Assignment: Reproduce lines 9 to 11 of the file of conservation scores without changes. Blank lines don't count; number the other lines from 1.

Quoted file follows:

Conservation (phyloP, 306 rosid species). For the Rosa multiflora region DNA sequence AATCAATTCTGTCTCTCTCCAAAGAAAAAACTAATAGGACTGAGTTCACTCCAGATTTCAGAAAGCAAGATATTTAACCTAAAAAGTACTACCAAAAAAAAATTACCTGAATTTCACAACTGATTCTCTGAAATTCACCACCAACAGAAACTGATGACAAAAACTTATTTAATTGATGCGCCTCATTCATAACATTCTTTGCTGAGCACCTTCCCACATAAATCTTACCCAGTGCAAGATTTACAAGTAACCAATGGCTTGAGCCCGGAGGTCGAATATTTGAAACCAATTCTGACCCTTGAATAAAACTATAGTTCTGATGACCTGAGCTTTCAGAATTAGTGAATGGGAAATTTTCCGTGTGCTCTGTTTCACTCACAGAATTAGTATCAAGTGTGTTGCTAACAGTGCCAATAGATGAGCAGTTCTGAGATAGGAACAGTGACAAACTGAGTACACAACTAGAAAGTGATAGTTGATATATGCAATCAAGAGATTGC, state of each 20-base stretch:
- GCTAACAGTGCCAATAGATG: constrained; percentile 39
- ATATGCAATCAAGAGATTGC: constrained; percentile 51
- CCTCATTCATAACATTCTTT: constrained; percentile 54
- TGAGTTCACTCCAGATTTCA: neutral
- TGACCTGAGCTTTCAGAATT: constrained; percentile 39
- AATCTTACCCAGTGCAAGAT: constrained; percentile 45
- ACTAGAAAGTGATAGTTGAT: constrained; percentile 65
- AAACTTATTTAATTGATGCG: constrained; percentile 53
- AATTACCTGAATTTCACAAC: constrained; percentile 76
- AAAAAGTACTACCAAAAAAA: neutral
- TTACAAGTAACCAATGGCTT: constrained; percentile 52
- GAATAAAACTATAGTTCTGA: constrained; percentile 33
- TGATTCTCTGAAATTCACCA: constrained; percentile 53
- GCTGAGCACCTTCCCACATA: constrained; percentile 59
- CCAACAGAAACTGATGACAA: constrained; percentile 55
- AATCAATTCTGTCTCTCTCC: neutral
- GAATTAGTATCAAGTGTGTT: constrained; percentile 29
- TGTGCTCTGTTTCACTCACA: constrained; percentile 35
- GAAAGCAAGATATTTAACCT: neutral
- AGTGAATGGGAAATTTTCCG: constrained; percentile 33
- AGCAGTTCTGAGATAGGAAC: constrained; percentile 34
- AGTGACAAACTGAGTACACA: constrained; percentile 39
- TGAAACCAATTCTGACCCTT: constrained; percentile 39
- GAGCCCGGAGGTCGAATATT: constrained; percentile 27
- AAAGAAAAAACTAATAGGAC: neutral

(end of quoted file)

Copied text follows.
- AAACTTATTTAATTGATGCG: constrained; percentile 53
- AATTACCTGAATTTCACAAC: constrained; percentile 76
- AAAAAGTACTACCAAAAAAA: neutral